You ask "what would we see", meaning you want to know what kind of radiation is given off.
(i) sample from the surface looks like the surface of the Sun. i.e. it emits close-to-blackbody radiation at a temperature of 5800K.Except it now can't be a blackbody since you've taken it out of its environment. A black body is both perfect absorber and a perfect emitter and your sample would be neither. It would be a hot, optically thin gas at a temperature of about 5800 K. The gas would be partially ionised, you would see Balmer emission lines, probably emission lines due to alkali metals (sodium - orange; potassium - lilac), it would look like a "flame".
(ii) Much hotter gas, and quite a lot denser (a few g/cc). The mean free path of a photon is only 1-2cm, so if your sample jar was big enough this might emit radiation as a blackbody at a few million Kelvin. What would you "see" - basically blue-white light. Most of the radiation emitted would be in the extreme ultraviolet.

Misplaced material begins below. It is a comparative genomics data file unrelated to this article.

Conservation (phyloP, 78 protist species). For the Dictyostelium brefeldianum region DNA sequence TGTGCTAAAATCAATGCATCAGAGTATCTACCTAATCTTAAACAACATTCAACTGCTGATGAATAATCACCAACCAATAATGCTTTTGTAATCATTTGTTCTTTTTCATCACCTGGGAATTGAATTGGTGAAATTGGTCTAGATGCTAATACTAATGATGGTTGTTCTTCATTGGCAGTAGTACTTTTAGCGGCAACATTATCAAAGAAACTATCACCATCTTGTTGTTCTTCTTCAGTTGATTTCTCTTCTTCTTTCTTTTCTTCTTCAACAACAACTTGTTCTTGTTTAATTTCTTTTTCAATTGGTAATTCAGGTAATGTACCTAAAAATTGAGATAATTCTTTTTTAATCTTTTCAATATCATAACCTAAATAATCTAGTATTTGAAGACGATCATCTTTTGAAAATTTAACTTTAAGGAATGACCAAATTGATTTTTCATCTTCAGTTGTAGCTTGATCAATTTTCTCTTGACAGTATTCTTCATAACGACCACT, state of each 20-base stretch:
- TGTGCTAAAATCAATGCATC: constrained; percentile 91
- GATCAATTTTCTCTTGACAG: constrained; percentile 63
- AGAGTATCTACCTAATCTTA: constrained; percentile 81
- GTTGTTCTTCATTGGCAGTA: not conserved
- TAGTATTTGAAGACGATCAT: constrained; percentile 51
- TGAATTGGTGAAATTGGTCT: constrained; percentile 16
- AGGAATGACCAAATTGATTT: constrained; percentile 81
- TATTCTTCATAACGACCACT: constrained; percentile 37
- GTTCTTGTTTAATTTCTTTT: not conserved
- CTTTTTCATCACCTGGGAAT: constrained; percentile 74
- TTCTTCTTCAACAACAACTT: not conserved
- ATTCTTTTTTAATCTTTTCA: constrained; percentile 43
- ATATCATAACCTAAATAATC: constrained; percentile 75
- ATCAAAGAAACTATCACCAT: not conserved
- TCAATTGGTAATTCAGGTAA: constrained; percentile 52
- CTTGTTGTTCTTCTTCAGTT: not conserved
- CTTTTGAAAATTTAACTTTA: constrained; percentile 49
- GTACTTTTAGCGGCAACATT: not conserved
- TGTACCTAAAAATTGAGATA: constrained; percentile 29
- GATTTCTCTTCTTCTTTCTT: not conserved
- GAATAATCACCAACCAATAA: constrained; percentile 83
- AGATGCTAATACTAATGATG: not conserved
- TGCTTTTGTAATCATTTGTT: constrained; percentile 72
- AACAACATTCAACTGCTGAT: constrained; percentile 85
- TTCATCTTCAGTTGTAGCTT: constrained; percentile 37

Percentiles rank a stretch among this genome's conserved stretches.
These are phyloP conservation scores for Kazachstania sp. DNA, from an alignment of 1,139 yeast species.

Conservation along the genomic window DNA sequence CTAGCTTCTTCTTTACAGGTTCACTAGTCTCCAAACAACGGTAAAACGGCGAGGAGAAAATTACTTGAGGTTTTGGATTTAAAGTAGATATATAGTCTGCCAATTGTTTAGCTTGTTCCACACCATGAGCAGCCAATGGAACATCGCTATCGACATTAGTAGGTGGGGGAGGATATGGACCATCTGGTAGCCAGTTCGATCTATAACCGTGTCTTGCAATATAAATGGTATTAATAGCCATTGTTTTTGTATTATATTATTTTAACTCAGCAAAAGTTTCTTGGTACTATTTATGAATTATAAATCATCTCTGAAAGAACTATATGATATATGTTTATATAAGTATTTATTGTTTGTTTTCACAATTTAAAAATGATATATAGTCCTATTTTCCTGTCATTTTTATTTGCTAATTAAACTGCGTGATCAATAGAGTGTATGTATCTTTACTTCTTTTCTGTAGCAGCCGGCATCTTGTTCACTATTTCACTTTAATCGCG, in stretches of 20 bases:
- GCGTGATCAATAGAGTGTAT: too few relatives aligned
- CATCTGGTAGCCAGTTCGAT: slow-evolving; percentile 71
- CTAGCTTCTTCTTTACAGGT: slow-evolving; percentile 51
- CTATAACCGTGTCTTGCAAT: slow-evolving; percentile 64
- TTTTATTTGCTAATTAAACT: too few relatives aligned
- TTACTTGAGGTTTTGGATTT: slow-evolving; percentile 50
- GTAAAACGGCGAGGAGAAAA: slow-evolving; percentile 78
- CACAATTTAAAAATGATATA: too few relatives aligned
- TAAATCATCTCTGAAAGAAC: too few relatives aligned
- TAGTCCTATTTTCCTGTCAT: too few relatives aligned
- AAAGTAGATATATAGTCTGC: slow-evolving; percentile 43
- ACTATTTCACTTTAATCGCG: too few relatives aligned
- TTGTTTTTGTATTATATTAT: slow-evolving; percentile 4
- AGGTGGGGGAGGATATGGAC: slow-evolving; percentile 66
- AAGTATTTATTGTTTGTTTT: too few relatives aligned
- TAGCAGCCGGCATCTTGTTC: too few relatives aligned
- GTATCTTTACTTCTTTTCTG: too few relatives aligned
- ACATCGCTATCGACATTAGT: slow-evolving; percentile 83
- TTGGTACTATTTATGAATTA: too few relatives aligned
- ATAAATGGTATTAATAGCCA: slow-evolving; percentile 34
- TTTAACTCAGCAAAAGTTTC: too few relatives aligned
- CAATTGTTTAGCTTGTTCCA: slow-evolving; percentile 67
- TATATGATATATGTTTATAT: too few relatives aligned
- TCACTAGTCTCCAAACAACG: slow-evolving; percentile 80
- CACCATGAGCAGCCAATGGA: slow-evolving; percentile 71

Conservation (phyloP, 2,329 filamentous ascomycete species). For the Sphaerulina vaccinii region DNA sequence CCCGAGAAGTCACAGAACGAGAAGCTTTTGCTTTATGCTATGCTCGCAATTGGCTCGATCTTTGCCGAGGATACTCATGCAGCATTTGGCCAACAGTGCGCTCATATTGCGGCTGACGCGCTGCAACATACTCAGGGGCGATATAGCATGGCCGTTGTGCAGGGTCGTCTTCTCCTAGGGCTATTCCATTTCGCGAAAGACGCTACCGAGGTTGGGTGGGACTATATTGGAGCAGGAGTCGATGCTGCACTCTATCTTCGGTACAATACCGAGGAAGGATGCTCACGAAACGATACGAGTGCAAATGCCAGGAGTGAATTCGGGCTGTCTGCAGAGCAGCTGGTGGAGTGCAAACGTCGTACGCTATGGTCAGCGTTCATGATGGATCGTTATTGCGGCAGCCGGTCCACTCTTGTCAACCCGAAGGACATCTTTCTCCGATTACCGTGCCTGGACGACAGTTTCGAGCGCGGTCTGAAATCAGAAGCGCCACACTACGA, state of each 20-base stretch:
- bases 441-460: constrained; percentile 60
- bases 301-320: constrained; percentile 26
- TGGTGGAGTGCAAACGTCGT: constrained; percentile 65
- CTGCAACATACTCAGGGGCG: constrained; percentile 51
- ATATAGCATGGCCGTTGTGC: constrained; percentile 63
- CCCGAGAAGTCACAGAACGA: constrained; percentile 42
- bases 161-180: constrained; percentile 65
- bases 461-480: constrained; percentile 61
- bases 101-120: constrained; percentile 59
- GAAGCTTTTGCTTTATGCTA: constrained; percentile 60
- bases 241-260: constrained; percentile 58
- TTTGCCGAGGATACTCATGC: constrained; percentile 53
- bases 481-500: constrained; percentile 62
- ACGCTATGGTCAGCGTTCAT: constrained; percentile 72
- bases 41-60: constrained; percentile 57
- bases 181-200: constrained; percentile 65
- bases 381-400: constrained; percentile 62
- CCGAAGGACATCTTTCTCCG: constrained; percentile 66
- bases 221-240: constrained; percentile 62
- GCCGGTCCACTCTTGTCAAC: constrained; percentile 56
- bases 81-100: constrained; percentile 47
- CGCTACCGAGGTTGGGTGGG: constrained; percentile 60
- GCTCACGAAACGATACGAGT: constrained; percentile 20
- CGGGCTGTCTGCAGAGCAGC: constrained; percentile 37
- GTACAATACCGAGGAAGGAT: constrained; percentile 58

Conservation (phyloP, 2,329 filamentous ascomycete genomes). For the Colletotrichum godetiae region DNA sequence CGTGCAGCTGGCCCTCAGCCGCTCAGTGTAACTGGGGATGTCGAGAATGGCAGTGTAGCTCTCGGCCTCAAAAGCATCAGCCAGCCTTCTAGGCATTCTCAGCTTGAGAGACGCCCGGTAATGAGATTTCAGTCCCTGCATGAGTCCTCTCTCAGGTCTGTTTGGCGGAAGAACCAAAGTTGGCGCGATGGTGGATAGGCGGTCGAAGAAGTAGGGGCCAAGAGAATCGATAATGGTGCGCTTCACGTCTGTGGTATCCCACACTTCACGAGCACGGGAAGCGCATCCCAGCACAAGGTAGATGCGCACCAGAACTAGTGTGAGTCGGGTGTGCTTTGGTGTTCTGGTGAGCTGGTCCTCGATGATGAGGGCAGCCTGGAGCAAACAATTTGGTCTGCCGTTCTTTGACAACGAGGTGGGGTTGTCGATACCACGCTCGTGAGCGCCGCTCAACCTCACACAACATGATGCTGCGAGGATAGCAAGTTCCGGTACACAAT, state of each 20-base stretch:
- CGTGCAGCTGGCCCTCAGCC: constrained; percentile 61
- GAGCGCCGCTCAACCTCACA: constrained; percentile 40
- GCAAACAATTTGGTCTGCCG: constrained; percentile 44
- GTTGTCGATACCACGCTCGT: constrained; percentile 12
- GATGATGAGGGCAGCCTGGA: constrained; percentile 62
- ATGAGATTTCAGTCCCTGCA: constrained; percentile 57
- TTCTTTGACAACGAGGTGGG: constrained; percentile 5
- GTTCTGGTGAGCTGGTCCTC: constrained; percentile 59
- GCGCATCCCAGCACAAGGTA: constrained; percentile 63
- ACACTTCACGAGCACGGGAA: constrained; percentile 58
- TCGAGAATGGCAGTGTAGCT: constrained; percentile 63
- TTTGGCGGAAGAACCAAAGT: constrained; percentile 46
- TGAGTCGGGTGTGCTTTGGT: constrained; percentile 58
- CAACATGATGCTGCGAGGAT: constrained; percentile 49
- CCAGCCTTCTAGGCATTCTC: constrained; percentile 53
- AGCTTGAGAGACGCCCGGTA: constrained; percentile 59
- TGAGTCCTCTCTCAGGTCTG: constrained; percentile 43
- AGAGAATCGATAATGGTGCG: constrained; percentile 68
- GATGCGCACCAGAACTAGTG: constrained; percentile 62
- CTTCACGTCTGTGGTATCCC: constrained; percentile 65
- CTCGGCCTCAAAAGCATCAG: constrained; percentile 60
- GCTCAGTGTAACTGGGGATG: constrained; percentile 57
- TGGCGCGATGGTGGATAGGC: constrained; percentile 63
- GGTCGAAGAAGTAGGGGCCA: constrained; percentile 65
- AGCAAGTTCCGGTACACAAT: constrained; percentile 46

(iii) Sample from the core. Much denser (150 g/cc) and much hotter (16 million K). Would likely be a blackbody at that temperature and would have a spectrum that peaked in the soft X-ray band. Appearance would be blue-white in the optical part of the spectrum.
There would be nuclear reactions occurring. At those pressures and densities they are responsible for the entire solar luminosity from a core region over about 10% of the solar radius, but if you calculate the reaction rate, even a cubic metre of the stuff generates less than a kilowatt, so cannot sustain the huge flux of blackbody radiation.
So, in all three cases, as soon as you are allowed to "see" the gas, it will cool extremely rapidly.
See the Figure below and also the table in this reference.